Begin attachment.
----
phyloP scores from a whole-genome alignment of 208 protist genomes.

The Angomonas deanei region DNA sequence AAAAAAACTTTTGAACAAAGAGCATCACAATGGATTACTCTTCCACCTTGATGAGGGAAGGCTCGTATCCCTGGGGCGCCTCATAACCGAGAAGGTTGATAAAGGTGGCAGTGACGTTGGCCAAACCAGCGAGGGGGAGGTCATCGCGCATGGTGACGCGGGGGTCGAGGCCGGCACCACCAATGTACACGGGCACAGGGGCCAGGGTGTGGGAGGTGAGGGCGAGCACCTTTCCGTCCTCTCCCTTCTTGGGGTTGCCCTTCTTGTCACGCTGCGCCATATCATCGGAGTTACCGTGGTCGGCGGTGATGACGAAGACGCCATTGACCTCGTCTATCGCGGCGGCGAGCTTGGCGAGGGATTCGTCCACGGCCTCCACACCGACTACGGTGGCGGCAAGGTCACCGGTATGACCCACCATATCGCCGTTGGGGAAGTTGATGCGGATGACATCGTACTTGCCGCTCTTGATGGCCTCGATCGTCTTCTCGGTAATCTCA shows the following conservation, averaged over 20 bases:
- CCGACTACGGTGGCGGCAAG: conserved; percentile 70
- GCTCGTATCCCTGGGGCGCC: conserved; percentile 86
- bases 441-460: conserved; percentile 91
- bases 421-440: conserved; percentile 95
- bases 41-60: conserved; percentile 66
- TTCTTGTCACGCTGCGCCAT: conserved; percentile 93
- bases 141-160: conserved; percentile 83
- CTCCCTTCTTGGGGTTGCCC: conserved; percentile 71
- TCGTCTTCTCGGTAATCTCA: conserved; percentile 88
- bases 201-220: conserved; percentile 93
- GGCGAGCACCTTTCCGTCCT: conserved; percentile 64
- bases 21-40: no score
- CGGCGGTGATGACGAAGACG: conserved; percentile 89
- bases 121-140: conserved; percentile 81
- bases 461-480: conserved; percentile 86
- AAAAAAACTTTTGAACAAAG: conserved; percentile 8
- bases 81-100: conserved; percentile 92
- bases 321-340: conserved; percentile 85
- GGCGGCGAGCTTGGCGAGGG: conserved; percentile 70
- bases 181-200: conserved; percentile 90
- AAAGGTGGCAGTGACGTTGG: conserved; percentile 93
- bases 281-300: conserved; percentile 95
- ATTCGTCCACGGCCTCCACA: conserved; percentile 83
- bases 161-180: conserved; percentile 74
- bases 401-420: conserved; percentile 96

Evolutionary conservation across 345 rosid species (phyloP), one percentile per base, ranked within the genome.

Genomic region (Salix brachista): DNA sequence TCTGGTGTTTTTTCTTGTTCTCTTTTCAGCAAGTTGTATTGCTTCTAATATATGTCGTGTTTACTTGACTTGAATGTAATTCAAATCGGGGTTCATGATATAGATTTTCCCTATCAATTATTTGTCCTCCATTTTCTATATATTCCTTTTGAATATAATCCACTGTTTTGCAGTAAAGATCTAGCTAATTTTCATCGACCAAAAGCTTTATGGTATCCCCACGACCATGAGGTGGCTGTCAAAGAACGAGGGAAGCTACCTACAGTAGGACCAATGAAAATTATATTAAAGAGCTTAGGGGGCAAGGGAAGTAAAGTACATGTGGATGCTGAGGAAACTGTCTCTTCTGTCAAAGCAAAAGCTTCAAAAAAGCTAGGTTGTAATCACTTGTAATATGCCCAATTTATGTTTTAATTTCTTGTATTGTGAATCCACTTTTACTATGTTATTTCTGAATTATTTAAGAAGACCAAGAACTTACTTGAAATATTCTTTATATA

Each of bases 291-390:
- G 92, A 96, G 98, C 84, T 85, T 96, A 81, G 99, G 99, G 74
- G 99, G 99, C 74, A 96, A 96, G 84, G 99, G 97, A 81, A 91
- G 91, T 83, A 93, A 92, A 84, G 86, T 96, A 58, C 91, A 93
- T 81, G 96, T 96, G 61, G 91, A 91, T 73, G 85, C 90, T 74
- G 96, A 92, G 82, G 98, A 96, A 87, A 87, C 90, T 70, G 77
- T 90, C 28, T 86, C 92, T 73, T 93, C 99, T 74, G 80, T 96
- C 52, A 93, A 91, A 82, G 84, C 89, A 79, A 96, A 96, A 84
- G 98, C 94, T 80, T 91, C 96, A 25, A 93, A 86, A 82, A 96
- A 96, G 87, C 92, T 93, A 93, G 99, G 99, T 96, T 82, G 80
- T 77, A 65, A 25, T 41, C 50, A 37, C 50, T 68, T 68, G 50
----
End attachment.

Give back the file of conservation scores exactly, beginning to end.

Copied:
phyloP scores from a whole-genome alignment of 208 protist genomes.

The Angomonas deanei region DNA sequence AAAAAAACTTTTGAACAAAGAGCATCACAATGGATTACTCTTCCACCTTGATGAGGGAAGGCTCGTATCCCTGGGGCGCCTCATAACCGAGAAGGTTGATAAAGGTGGCAGTGACGTTGGCCAAACCAGCGAGGGGGAGGTCATCGCGCATGGTGACGCGGGGGTCGAGGCCGGCACCACCAATGTACACGGGCACAGGGGCCAGGGTGTGGGAGGTGAGGGCGAGCACCTTTCCGTCCTCTCCCTTCTTGGGGTTGCCCTTCTTGTCACGCTGCGCCATATCATCGGAGTTACCGTGGTCGGCGGTGATGACGAAGACGCCATTGACCTCGTCTATCGCGGCGGCGAGCTTGGCGAGGGATTCGTCCACGGCCTCCACACCGACTACGGTGGCGGCAAGGTCACCGGTATGACCCACCATATCGCCGTTGGGGAAGTTGATGCGGATGACATCGTACTTGCCGCTCTTGATGGCCTCGATCGTCTTCTCGGTAATCTCA shows the following conservation, averaged over 20 bases:
- CCGACTACGGTGGCGGCAAG: conserved; percentile 70
- GCTCGTATCCCTGGGGCGCC: conserved; percentile 86
- bases 441-460: conserved; percentile 91
- bases 421-440: conserved; percentile 95
- bases 41-60: conserved; percentile 66
- TTCTTGTCACGCTGCGCCAT: conserved; percentile 93
- bases 141-160: conserved; percentile 83
- CTCCCTTCTTGGGGTTGCCC: conserved; percentile 71
- TCGTCTTCTCGGTAATCTCA: conserved; percentile 88
- bases 201-220: conserved; percentile 93
- GGCGAGCACCTTTCCGTCCT: conserved; percentile 64
- bases 21-40: no score
- CGGCGGTGATGACGAAGACG: conserved; percentile 89
- bases 121-140: conserved; percentile 81
- bases 461-480: conserved; percentile 86
- AAAAAAACTTTTGAACAAAG: conserved; percentile 8
- bases 81-100: conserved; percentile 92
- bases 321-340: conserved; percentile 85
- GGCGGCGAGCTTGGCGAGGG: conserved; percentile 70
- bases 181-200: conserved; percentile 90
- AAAGGTGGCAGTGACGTTGG: conserved; percentile 93
- bases 281-300: conserved; percentile 95
- ATTCGTCCACGGCCTCCACA: conserved; percentile 83
- bases 161-180: conserved; percentile 74
- bases 401-420: conserved; percentile 96

Evolutionary conservation across 345 rosid species (phyloP), one percentile per base, ranked within the genome.

Genomic region (Salix brachista): DNA sequence TCTGGTGTTTTTTCTTGTTCTCTTTTCAGCAAGTTGTATTGCTTCTAATATATGTCGTGTTTACTTGACTTGAATGTAATTCAAATCGGGGTTCATGATATAGATTTTCCCTATCAATTATTTGTCCTCCATTTTCTATATATTCCTTTTGAATATAATCCACTGTTTTGCAGTAAAGATCTAGCTAATTTTCATCGACCAAAAGCTTTATGGTATCCCCACGACCATGAGGTGGCTGTCAAAGAACGAGGGAAGCTACCTACAGTAGGACCAATGAAAATTATATTAAAGAGCTTAGGGGGCAAGGGAAGTAAAGTACATGTGGATGCTGAGGAAACTGTCTCTTCTGTCAAAGCAAAAGCTTCAAAAAAGCTAGGTTGTAATCACTTGTAATATGCCCAATTTATGTTTTAATTTCTTGTATTGTGAATCCACTTTTACTATGTTATTTCTGAATTATTTAAGAAGACCAAGAACTTACTTGAAATATTCTTTATATA

Each of bases 291-390:
- G 92, A 96, G 98, C 84, T 85, T 96, A 81, G 99, G 99, G 74
- G 99, G 99, C 74, A 96, A 96, G 84, G 99, G 97, A 81, A 91
- G 91, T 83, A 93, A 92, A 84, G 86, T 96, A 58, C 91, A 93
- T 81, G 96, T 96, G 61, G 91, A 91, T 73, G 85, C 90, T 74
- G 96, A 92, G 82, G 98, A 96, A 87, A 87, C 90, T 70, G 77
- T 90, C 28, T 86, C 92, T 73, T 93, C 99, T 74, G 80, T 96
- C 52, A 93, A 91, A 82, G 84, C 89, A 79, A 96, A 96, A 84
- G 98, C 94, T 80, T 91, C 96, A 25, A 93, A 86, A 82, A 96
- A 96, G 87, C 92, T 93, A 93, G 99, G 99, T 96, T 82, G 80
- T 77, A 65, A 25, T 41, C 50, A 37, C 50, T 68, T 68, G 50